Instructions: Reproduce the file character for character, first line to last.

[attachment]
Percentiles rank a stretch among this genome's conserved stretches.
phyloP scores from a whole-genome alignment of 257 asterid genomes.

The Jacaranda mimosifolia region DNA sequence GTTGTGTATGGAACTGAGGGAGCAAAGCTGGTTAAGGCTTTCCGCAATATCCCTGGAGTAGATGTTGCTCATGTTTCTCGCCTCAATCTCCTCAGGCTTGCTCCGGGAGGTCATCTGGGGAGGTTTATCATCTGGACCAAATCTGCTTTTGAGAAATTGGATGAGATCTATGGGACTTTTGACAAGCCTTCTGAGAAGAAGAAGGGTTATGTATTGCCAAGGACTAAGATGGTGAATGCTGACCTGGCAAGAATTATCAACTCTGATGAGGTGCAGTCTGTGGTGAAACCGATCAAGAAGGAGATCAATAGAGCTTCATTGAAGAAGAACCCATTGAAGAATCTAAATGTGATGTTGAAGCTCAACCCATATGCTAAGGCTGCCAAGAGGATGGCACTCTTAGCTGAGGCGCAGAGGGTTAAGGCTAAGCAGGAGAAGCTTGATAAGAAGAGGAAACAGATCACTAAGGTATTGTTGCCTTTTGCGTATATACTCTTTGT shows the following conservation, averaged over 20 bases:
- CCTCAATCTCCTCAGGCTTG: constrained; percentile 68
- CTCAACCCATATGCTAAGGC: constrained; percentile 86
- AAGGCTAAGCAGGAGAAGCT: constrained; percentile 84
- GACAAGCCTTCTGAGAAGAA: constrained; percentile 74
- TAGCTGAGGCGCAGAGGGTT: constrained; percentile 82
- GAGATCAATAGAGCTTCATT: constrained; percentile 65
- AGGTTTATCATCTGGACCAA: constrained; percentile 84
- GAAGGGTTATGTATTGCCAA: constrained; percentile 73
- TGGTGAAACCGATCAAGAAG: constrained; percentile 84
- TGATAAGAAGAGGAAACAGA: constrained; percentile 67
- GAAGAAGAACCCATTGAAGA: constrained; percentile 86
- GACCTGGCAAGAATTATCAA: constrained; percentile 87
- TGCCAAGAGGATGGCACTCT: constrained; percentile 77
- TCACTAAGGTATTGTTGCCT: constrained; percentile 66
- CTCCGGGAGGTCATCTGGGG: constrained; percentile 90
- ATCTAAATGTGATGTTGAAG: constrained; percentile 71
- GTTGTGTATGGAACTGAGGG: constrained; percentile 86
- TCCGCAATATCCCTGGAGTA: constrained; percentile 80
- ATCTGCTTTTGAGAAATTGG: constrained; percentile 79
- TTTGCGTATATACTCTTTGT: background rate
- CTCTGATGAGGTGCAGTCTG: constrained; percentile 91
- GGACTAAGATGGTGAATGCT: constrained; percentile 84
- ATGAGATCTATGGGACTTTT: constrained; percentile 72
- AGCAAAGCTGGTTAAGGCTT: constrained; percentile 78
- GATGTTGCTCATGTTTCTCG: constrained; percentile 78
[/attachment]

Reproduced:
Percentiles rank a stretch among this genome's conserved stretches.
phyloP scores from a whole-genome alignment of 257 asterid genomes.

The Jacaranda mimosifolia region DNA sequence GTTGTGTATGGAACTGAGGGAGCAAAGCTGGTTAAGGCTTTCCGCAATATCCCTGGAGTAGATGTTGCTCATGTTTCTCGCCTCAATCTCCTCAGGCTTGCTCCGGGAGGTCATCTGGGGAGGTTTATCATCTGGACCAAATCTGCTTTTGAGAAATTGGATGAGATCTATGGGACTTTTGACAAGCCTTCTGAGAAGAAGAAGGGTTATGTATTGCCAAGGACTAAGATGGTGAATGCTGACCTGGCAAGAATTATCAACTCTGATGAGGTGCAGTCTGTGGTGAAACCGATCAAGAAGGAGATCAATAGAGCTTCATTGAAGAAGAACCCATTGAAGAATCTAAATGTGATGTTGAAGCTCAACCCATATGCTAAGGCTGCCAAGAGGATGGCACTCTTAGCTGAGGCGCAGAGGGTTAAGGCTAAGCAGGAGAAGCTTGATAAGAAGAGGAAACAGATCACTAAGGTATTGTTGCCTTTTGCGTATATACTCTTTGT shows the following conservation, averaged over 20 bases:
- CCTCAATCTCCTCAGGCTTG: constrained; percentile 68
- CTCAACCCATATGCTAAGGC: constrained; percentile 86
- AAGGCTAAGCAGGAGAAGCT: constrained; percentile 84
- GACAAGCCTTCTGAGAAGAA: constrained; percentile 74
- TAGCTGAGGCGCAGAGGGTT: constrained; percentile 82
- GAGATCAATAGAGCTTCATT: constrained; percentile 65
- AGGTTTATCATCTGGACCAA: constrained; percentile 84
- GAAGGGTTATGTATTGCCAA: constrained; percentile 73
- TGGTGAAACCGATCAAGAAG: constrained; percentile 84
- TGATAAGAAGAGGAAACAGA: constrained; percentile 67
- GAAGAAGAACCCATTGAAGA: constrained; percentile 86
- GACCTGGCAAGAATTATCAA: constrained; percentile 87
- TGCCAAGAGGATGGCACTCT: constrained; percentile 77
- TCACTAAGGTATTGTTGCCT: constrained; percentile 66
- CTCCGGGAGGTCATCTGGGG: constrained; percentile 90
- ATCTAAATGTGATGTTGAAG: constrained; percentile 71
- GTTGTGTATGGAACTGAGGG: constrained; percentile 86
- TCCGCAATATCCCTGGAGTA: constrained; percentile 80
- ATCTGCTTTTGAGAAATTGG: constrained; percentile 79
- TTTGCGTATATACTCTTTGT: background rate
- CTCTGATGAGGTGCAGTCTG: constrained; percentile 91
- GGACTAAGATGGTGAATGCT: constrained; percentile 84
- ATGAGATCTATGGGACTTTT: constrained; percentile 72
- AGCAAAGCTGGTTAAGGCTT: constrained; percentile 78
- GATGTTGCTCATGTTTCTCG: constrained; percentile 78